# 2.G.A.2

Partition a rectangle into rows and columns of same-size squares and count to find the total number of them.

## Unpacking the Standard: 2.G.A.2 Student Friendly Learning Target: 2.G.A.2 Summary:

This standard begins the formal foundation of the idea of area development. Since we measure area in square units, it is natural to begin with rectangles and partition them into square regions so that we can easily count the total.

## Understanding the Standard:

• Have students finish partitioning a rectangular cake that has already been divided into equal rows.
• Have students draw a picture to show how one could cut a cake into square pieces.
• Heavy use of pictures will facilitate student understanding of this standard.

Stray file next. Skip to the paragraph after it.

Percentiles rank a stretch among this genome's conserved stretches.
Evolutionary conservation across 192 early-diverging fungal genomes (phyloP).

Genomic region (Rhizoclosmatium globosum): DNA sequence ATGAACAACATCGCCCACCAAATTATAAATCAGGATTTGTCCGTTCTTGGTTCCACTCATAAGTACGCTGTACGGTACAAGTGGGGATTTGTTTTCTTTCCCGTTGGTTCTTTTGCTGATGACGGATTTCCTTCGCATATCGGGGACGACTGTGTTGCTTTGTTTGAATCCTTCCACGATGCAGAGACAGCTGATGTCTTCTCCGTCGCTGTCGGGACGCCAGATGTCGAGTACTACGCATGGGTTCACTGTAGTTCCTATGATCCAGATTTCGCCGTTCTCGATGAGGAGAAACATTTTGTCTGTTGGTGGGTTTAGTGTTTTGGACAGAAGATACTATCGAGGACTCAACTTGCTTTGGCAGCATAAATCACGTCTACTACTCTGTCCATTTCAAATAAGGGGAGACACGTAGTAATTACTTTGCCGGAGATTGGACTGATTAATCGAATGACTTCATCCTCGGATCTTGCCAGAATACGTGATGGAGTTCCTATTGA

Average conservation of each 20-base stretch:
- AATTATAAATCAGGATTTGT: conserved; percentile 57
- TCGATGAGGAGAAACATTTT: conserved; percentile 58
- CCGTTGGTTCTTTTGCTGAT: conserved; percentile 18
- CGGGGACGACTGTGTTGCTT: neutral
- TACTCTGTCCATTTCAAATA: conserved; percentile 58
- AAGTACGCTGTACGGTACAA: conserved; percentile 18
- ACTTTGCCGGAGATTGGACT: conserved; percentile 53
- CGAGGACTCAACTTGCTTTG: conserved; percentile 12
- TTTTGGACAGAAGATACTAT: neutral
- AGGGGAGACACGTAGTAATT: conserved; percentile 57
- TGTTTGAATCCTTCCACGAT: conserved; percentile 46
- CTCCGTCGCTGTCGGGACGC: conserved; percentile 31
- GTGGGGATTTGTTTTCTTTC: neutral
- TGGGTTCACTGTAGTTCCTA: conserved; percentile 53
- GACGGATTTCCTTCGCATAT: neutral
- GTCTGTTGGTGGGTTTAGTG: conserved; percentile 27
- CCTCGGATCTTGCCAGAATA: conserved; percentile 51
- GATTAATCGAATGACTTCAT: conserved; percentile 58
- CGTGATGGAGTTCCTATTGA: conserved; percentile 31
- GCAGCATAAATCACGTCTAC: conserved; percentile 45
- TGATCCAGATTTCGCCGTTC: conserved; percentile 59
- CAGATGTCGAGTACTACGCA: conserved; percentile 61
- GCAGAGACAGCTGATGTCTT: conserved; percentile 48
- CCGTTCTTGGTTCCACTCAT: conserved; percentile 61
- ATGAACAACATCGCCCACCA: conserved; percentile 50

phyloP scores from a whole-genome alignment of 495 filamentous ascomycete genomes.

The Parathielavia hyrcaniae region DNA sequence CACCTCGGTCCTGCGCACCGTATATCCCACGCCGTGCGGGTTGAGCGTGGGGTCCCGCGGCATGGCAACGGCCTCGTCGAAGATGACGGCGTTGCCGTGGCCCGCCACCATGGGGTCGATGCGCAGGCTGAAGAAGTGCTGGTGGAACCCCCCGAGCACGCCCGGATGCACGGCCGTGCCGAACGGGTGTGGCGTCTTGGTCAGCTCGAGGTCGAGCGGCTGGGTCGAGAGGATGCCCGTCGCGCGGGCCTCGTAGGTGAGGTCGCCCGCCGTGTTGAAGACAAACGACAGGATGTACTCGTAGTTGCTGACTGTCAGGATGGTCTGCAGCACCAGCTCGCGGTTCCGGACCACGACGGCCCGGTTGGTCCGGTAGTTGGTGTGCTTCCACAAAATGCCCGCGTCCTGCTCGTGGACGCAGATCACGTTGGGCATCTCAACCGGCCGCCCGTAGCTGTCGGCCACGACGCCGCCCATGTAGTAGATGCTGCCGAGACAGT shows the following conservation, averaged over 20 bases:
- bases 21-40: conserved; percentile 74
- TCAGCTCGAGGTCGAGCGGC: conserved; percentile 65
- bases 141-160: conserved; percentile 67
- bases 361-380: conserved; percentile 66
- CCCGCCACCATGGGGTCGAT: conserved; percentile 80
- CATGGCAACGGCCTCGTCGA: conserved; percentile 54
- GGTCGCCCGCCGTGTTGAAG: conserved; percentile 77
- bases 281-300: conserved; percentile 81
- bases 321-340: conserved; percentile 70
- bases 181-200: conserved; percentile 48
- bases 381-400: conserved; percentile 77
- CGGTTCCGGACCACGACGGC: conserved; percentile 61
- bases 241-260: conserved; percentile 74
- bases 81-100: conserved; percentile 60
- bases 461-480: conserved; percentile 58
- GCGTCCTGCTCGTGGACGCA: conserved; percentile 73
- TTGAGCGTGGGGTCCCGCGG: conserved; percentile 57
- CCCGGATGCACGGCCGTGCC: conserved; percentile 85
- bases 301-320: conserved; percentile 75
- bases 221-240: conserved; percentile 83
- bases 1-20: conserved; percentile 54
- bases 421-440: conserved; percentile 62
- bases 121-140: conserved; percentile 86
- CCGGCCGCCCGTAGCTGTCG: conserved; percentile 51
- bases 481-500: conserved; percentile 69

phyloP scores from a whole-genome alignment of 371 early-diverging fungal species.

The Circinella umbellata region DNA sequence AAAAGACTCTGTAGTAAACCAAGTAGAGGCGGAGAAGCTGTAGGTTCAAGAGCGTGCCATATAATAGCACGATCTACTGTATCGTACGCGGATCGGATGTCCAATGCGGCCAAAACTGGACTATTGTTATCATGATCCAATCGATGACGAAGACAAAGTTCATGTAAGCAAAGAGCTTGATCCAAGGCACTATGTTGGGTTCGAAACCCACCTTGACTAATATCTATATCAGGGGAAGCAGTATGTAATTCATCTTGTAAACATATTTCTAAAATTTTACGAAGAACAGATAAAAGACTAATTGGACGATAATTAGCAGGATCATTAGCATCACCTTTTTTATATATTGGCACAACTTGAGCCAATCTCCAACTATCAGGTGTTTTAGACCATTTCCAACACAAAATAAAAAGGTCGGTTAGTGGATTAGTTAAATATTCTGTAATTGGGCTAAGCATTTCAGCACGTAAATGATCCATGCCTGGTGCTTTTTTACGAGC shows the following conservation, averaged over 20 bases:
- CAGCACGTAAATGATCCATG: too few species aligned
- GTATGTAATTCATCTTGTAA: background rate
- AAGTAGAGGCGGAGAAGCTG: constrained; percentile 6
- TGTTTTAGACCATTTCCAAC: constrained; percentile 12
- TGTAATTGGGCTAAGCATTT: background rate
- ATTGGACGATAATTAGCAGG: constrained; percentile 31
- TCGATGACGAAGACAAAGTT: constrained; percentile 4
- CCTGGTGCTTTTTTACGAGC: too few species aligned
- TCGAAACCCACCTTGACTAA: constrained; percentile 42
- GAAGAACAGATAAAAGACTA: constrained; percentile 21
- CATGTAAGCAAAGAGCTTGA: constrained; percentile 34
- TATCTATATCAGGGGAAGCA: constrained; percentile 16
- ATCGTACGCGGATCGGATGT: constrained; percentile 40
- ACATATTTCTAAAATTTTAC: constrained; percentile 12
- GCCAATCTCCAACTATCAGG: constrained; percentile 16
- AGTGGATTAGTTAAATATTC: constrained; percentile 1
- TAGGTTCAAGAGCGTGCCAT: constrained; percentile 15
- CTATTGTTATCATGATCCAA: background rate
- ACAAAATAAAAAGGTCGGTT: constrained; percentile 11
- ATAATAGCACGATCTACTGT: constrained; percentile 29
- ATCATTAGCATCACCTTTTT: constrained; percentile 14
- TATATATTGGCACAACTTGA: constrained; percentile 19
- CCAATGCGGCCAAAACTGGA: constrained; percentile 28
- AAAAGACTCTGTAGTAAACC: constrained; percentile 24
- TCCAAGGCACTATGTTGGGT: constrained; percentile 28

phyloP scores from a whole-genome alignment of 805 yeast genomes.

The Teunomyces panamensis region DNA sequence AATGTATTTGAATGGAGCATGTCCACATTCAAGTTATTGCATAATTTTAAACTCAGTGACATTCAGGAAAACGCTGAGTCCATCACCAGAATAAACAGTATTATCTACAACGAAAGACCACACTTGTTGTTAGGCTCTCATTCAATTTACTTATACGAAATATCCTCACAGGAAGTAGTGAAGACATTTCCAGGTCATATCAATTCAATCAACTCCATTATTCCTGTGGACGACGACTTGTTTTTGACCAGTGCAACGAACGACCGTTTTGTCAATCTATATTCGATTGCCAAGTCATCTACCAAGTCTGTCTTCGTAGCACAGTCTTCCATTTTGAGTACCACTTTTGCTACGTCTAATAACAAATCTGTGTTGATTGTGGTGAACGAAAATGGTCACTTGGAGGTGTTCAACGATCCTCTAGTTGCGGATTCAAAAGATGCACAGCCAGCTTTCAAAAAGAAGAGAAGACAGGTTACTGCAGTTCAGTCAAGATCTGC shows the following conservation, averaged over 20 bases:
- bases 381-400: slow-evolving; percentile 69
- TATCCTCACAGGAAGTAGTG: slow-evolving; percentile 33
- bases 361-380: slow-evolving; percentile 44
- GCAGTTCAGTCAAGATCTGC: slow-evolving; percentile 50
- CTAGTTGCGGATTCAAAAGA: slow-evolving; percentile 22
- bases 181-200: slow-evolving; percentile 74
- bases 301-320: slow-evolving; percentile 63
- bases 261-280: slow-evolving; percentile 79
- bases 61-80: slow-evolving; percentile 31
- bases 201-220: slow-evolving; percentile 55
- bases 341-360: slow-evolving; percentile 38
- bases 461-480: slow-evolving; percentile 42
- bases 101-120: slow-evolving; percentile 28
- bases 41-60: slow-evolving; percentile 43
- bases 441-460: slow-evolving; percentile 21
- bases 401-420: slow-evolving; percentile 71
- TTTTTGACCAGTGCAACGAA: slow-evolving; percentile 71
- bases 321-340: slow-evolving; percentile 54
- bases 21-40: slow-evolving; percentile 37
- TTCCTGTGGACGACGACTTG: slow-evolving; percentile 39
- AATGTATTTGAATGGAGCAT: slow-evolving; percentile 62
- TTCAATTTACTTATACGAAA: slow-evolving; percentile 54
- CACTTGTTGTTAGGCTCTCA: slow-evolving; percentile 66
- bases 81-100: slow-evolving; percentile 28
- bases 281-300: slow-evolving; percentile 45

• The use of graph paper should make the task of partitioning a rectangle easier and allow for students to see the idea without getting bogged down in detailed measurement.

## Questions to Focus Instruction:

• Can students find the total number of squares on a checkerboard and then use the checkerboard as a pattern to divide a different sized square into a grid of squares and count the total number?
• Can students use graph paper to represent the same rectangle as being composed of many short rows as well as a few long columns?
• Can students use unifix cubes to create rectangular prisms and then determine through skip counting how many unifix cubes were used?

## Skills

Prior to: In first grade, students began measuring using iterated units. (See 1.MD.A.2).  They should also be familiar with the grade-level work of using rectangular arrays of 5 (see 2.OA.C.4), and with composing and decomposing shapes.